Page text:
Introduction to Korean Civilization: Modern Period (U-M)
Korea and the Modern World (MSU)
Course Number: ASIAN271 (U-M), SS13-ASN291-301 (MSU)
Times: Tuesday/Thursday 2:30-4:00
Instructor: Youngju Ryu
Korea’s twentieth century unfolded against the backdrop of violent political shifts caused by colonialism, civil war, authoritarianism, and democratization. This course is a survey of that history, from the end of the dynastic period to the present. In just one century, how did Korea go from a Confucian monarchy that prized an agrarian way of life to a neoliberal democracy with an export-led, technology-driven economy (at least in the south)? What are the enduring consequences of this transformation in the realms of politics and society, as well as culture and the arts? In addressing these questions, our emphasis will be on contemporary South Korea. A number of questions drawn from seemingly baffling headlines in recent or current news will structure our inquiry and serve as the points of entry. Recurrent in our examinations will be the theme of nationalism, both as it emerges in Korea’s transition from a dynastic polity to a modern nation-state and as it continues to impact the enduring relationship between historical memory and cultural constructions of identity. The aim of this course is not simply to develop familiarity with the broad sweep of modern Korean history and/or major themes of Korean culture from the outside, but to find creative ways to understand the workings of contemporary Korean society from within the complexities of its own logics and historical pasts.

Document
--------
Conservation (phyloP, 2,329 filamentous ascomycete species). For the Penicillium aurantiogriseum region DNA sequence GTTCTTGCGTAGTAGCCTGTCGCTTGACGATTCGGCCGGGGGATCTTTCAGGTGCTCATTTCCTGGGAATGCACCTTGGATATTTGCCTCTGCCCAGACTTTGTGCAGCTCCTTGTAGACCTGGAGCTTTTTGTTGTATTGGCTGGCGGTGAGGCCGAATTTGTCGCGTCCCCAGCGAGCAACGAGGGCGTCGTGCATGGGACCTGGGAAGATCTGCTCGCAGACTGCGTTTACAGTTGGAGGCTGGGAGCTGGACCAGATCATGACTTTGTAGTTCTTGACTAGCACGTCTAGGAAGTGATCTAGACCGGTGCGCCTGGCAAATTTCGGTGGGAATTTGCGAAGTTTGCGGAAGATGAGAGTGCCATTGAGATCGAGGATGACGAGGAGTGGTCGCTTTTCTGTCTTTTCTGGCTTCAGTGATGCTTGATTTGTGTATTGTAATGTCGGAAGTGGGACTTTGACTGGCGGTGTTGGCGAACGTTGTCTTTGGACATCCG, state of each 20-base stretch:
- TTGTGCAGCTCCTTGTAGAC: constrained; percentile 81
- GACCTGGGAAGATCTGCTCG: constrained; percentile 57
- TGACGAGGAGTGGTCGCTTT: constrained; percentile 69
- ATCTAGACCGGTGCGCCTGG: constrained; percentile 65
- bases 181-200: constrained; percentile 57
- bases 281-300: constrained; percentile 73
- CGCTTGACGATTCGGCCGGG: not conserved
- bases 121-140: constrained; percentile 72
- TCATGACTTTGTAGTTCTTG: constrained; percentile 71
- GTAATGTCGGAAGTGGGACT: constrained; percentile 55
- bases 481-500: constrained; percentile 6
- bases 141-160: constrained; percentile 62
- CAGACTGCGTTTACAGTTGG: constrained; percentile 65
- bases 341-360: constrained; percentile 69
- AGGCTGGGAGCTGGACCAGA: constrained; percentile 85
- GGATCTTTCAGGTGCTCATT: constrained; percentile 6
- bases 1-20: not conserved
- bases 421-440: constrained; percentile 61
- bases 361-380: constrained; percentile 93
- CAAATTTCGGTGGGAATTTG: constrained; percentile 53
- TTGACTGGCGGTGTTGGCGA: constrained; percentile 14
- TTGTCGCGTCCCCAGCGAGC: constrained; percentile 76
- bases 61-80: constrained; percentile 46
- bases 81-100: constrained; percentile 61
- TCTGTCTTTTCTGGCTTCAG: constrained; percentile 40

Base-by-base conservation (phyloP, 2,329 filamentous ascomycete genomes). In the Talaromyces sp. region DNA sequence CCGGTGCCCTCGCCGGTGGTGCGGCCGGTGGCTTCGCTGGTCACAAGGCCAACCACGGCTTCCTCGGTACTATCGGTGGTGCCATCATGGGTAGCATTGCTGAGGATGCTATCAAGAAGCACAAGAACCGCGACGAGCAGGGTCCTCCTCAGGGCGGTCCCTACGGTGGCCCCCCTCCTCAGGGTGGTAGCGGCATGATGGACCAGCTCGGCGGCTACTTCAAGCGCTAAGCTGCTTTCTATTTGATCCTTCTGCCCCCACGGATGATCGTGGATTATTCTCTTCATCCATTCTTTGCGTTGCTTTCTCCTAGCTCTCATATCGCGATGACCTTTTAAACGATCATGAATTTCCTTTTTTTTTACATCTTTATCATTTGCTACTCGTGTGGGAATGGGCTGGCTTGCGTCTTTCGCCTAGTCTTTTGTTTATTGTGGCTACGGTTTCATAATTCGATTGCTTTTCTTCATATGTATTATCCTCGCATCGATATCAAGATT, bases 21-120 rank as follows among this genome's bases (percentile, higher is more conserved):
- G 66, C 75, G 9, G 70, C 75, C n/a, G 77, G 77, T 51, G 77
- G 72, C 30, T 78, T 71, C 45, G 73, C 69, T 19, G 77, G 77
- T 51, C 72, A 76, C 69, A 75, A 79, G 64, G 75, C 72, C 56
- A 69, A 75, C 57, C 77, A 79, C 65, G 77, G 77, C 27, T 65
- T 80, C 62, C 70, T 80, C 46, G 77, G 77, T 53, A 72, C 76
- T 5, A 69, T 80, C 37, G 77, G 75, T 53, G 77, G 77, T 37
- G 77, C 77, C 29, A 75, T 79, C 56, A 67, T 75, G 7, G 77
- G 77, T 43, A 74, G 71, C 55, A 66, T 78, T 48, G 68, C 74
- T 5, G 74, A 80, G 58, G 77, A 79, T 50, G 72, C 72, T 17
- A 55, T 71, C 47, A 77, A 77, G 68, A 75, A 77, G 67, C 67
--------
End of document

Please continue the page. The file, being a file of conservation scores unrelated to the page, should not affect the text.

Hosting University: University of Michigan
Participating University: Michigan State University